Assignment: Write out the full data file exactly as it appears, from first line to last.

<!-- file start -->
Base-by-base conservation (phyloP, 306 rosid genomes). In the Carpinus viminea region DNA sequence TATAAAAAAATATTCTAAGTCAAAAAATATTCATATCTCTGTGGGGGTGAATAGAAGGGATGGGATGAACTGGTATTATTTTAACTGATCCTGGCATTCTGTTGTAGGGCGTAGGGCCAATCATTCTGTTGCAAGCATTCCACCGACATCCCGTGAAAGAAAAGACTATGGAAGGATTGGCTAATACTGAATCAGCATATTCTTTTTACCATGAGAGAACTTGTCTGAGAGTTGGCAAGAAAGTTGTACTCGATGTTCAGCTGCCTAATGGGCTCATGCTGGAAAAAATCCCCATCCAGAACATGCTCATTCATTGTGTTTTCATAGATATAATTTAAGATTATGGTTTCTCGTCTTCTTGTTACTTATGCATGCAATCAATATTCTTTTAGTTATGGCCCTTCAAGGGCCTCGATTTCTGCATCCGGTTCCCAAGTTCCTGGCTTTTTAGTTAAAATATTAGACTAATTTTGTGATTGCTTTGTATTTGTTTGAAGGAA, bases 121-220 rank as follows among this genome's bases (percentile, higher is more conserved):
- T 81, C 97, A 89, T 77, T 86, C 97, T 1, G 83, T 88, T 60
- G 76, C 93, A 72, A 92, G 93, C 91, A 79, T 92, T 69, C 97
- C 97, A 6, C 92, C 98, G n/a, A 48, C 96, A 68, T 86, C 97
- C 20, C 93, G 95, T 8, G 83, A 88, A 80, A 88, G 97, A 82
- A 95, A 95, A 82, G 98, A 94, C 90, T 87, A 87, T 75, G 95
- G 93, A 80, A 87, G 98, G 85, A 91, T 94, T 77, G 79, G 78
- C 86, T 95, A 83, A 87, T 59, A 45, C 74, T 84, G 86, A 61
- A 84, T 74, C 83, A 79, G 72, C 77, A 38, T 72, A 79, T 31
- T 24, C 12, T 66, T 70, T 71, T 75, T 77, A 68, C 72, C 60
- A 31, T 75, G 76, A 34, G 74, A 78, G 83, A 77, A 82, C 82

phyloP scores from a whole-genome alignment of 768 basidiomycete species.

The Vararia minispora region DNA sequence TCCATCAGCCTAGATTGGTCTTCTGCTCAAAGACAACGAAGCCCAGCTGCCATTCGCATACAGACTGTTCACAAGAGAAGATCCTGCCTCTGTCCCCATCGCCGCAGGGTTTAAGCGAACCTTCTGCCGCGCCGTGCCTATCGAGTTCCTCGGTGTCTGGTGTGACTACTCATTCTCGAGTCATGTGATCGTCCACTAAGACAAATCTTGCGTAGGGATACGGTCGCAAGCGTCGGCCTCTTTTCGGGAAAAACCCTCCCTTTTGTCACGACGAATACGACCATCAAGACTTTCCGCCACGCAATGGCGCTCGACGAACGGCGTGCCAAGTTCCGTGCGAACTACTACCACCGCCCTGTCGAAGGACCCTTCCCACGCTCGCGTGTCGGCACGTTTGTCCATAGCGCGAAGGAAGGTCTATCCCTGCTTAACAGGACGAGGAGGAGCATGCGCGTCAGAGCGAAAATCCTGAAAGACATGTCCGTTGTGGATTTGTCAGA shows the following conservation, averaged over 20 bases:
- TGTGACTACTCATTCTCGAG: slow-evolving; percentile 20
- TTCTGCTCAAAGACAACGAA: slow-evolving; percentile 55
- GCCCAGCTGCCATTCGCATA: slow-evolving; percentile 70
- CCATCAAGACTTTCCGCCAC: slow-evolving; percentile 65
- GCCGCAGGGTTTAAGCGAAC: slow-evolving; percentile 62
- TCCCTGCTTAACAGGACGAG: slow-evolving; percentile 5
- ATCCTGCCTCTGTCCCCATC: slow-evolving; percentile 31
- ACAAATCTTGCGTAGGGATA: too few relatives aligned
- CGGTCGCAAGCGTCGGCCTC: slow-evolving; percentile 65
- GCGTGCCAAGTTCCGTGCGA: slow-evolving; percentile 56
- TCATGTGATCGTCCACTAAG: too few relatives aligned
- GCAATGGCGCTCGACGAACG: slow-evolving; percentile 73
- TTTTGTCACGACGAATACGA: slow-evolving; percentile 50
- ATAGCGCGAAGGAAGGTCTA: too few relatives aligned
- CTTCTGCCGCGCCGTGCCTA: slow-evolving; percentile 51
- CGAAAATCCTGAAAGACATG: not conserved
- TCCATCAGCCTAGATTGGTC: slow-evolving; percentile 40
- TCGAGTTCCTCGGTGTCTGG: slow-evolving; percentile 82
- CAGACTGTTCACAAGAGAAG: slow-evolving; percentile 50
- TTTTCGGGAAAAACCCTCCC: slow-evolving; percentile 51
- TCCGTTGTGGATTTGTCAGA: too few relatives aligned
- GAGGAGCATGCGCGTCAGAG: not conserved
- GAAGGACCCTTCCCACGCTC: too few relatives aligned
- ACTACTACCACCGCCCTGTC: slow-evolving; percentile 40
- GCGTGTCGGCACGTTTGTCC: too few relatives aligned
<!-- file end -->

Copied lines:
Base-by-base conservation (phyloP, 306 rosid genomes). In the Carpinus viminea region DNA sequence TATAAAAAAATATTCTAAGTCAAAAAATATTCATATCTCTGTGGGGGTGAATAGAAGGGATGGGATGAACTGGTATTATTTTAACTGATCCTGGCATTCTGTTGTAGGGCGTAGGGCCAATCATTCTGTTGCAAGCATTCCACCGACATCCCGTGAAAGAAAAGACTATGGAAGGATTGGCTAATACTGAATCAGCATATTCTTTTTACCATGAGAGAACTTGTCTGAGAGTTGGCAAGAAAGTTGTACTCGATGTTCAGCTGCCTAATGGGCTCATGCTGGAAAAAATCCCCATCCAGAACATGCTCATTCATTGTGTTTTCATAGATATAATTTAAGATTATGGTTTCTCGTCTTCTTGTTACTTATGCATGCAATCAATATTCTTTTAGTTATGGCCCTTCAAGGGCCTCGATTTCTGCATCCGGTTCCCAAGTTCCTGGCTTTTTAGTTAAAATATTAGACTAATTTTGTGATTGCTTTGTATTTGTTTGAAGGAA, bases 121-220 rank as follows among this genome's bases (percentile, higher is more conserved):
- T 81, C 97, A 89, T 77, T 86, C 97, T 1, G 83, T 88, T 60
- G 76, C 93, A 72, A 92, G 93, C 91, A 79, T 92, T 69, C 97
- C 97, A 6, C 92, C 98, G n/a, A 48, C 96, A 68, T 86, C 97
- C 20, C 93, G 95, T 8, G 83, A 88, A 80, A 88, G 97, A 82
- A 95, A 95, A 82, G 98, A 94, C 90, T 87, A 87, T 75, G 95
- G 93, A 80, A 87, G 98, G 85, A 91, T 94, T 77, G 79, G 78
- C 86, T 95, A 83, A 87, T 59, A 45, C 74, T 84, G 86, A 61
- A 84, T 74, C 83, A 79, G 72, C 77, A 38, T 72, A 79, T 31
- T 24, C 12, T 66, T 70, T 71, T 75, T 77, A 68, C 72, C 60
- A 31, T 75, G 76, A 34, G 74, A 78, G 83, A 77, A 82, C 82

phyloP scores from a whole-genome alignment of 768 basidiomycete species.

The Vararia minispora region DNA sequence TCCATCAGCCTAGATTGGTCTTCTGCTCAAAGACAACGAAGCCCAGCTGCCATTCGCATACAGACTGTTCACAAGAGAAGATCCTGCCTCTGTCCCCATCGCCGCAGGGTTTAAGCGAACCTTCTGCCGCGCCGTGCCTATCGAGTTCCTCGGTGTCTGGTGTGACTACTCATTCTCGAGTCATGTGATCGTCCACTAAGACAAATCTTGCGTAGGGATACGGTCGCAAGCGTCGGCCTCTTTTCGGGAAAAACCCTCCCTTTTGTCACGACGAATACGACCATCAAGACTTTCCGCCACGCAATGGCGCTCGACGAACGGCGTGCCAAGTTCCGTGCGAACTACTACCACCGCCCTGTCGAAGGACCCTTCCCACGCTCGCGTGTCGGCACGTTTGTCCATAGCGCGAAGGAAGGTCTATCCCTGCTTAACAGGACGAGGAGGAGCATGCGCGTCAGAGCGAAAATCCTGAAAGACATGTCCGTTGTGGATTTGTCAGA shows the following conservation, averaged over 20 bases:
- TGTGACTACTCATTCTCGAG: slow-evolving; percentile 20
- TTCTGCTCAAAGACAACGAA: slow-evolving; percentile 55
- GCCCAGCTGCCATTCGCATA: slow-evolving; percentile 70
- CCATCAAGACTTTCCGCCAC: slow-evolving; percentile 65
- GCCGCAGGGTTTAAGCGAAC: slow-evolving; percentile 62
- TCCCTGCTTAACAGGACGAG: slow-evolving; percentile 5
- ATCCTGCCTCTGTCCCCATC: slow-evolving; percentile 31
- ACAAATCTTGCGTAGGGATA: too few relatives aligned
- CGGTCGCAAGCGTCGGCCTC: slow-evolving; percentile 65
- GCGTGCCAAGTTCCGTGCGA: slow-evolving; percentile 56
- TCATGTGATCGTCCACTAAG: too few relatives aligned
- GCAATGGCGCTCGACGAACG: slow-evolving; percentile 73
- TTTTGTCACGACGAATACGA: slow-evolving; percentile 50
- ATAGCGCGAAGGAAGGTCTA: too few relatives aligned
- CTTCTGCCGCGCCGTGCCTA: slow-evolving; percentile 51
- CGAAAATCCTGAAAGACATG: not conserved
- TCCATCAGCCTAGATTGGTC: slow-evolving; percentile 40
- TCGAGTTCCTCGGTGTCTGG: slow-evolving; percentile 82
- CAGACTGTTCACAAGAGAAG: slow-evolving; percentile 50
- TTTTCGGGAAAAACCCTCCC: slow-evolving; percentile 51
- TCCGTTGTGGATTTGTCAGA: too few relatives aligned
- GAGGAGCATGCGCGTCAGAG: not conserved
- GAAGGACCCTTCCCACGCTC: too few relatives aligned
- ACTACTACCACCGCCCTGTC: slow-evolving; percentile 40
- GCGTGTCGGCACGTTTGTCC: too few relatives aligned